Covid has 'heightened' far-right extremism risk in Havering, charity says

Havering Town Hall

Havering was named by Hope not hate as one of the authorities where Covid-19 has "heightened existing risks" of far-right extremism - Credit: Ken Mears

Havering has been named as one of 52 local authority areas where Covid has "heightened" the risk of far-right extremism, according to a charity.

Hope not hate published a report which assessed the impact of the pandemic on social cohesion and integration across the country.

The charity, which aims to expose and oppose far-right extremism, said all of the 52 councils had seen a "significant" short-term Covid impact, have "lower long term capacity to recover from economic shocks", and "more hostile than average attitudes to migration and multiculturalism among parts of the local population".

It said: "We believe that these are the local authorities where stresses on social cohesion have potentially been amplified most acutely by the economic consequences of the pandemic.

"This does not mean they will automatically be susceptible to far-right overtures.

"But it does mean that these are the areas where Covid-19 has heightened existing risks."

Council leader Damian White said the pandemic saw communities come together "like never before".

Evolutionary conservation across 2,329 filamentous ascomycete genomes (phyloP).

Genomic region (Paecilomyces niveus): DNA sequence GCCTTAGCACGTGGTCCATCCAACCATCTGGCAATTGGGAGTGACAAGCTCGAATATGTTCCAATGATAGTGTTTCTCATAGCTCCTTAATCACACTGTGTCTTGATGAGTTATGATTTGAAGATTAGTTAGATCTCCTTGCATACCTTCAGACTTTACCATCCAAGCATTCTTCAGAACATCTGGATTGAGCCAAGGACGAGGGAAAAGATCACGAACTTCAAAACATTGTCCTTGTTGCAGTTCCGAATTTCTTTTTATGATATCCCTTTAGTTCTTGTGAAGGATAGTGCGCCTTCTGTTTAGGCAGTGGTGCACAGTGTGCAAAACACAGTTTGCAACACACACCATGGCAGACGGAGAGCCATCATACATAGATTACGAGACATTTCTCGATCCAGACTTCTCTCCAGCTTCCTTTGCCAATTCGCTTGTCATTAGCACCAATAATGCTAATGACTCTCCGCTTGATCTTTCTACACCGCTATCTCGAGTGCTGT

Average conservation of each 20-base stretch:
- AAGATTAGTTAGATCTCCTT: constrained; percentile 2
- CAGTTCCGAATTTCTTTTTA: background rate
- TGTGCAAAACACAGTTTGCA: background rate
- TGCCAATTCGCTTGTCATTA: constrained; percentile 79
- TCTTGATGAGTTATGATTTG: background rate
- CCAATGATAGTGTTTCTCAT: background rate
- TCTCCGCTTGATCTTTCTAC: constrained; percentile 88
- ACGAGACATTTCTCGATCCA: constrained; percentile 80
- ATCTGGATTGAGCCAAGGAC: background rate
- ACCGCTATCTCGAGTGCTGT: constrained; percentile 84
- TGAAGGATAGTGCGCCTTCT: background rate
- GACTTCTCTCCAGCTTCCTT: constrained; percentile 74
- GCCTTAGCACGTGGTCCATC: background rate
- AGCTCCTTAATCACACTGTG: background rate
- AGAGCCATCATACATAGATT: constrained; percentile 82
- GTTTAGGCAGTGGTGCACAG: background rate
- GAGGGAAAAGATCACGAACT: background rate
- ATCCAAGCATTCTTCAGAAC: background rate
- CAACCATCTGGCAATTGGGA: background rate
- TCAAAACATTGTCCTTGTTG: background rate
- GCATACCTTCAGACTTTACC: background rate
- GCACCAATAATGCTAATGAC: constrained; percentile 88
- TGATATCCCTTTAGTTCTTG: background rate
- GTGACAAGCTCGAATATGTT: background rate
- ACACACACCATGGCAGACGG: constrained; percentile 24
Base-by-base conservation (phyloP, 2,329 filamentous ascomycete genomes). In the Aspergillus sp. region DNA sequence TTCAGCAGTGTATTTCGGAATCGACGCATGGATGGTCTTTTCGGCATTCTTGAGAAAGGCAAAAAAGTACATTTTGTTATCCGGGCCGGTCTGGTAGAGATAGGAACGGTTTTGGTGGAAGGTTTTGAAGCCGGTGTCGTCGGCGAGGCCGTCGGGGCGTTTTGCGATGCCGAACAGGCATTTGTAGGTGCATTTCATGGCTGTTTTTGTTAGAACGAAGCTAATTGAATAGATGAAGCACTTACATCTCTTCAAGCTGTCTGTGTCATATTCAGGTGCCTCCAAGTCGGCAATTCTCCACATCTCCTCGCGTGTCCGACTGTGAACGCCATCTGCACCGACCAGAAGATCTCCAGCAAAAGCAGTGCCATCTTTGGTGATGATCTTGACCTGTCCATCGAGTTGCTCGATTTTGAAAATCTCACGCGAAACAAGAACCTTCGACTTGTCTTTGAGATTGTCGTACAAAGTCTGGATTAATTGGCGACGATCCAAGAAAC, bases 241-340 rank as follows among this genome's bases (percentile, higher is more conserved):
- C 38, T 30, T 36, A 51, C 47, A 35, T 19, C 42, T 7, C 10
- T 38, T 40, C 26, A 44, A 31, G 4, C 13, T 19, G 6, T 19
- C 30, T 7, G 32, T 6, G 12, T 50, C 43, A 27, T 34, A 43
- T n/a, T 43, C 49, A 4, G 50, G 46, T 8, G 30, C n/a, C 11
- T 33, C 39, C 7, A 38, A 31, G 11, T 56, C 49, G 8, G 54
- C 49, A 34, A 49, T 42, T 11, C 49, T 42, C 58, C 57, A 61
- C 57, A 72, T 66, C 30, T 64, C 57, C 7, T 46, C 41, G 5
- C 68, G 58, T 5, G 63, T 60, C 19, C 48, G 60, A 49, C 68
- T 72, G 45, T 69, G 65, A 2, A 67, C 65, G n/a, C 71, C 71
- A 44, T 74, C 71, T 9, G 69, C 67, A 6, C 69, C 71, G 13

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He added: "As we head towards recovery, the council is keen to build on the progress made with community cohesion."

Last December, Havering had the second highest rate of Covid cases across the country and a total of 953 residents have died from the virus.

The Recorder also reported in July that the council was facing a budget deficit of £31.9million by 2023/24.

Chris Clarke, policy researcher for the charity and the report's co-author, claimed that Havering saw rising benefit claimants once the pandemic began.

He also argued that the borough was hit "especially hard" by the 2008 financial crisis.

"Havering is likely to feel a particular pinch in economic terms thanks to the fallout from the virus – more so than most authorities," he said.

"There is a risk that this could feed into community tensions. The knock-on effects for cohesion will need to be carefully managed and monitored.

“This is not to say it is a place where the far right is actively mobilising, or to deny that fantastic community work is ongoing.

"Havering has a positive and proactive approach to these issues."

The charity had a round table discussion with the council as part of its research for the report.

Cllr White said: “We work very closely with our different communities and faith groups with our relationships now even stronger following the Covid crisis.

"These partnerships will help the council to foster an inclusive borough where everyone feels welcome.”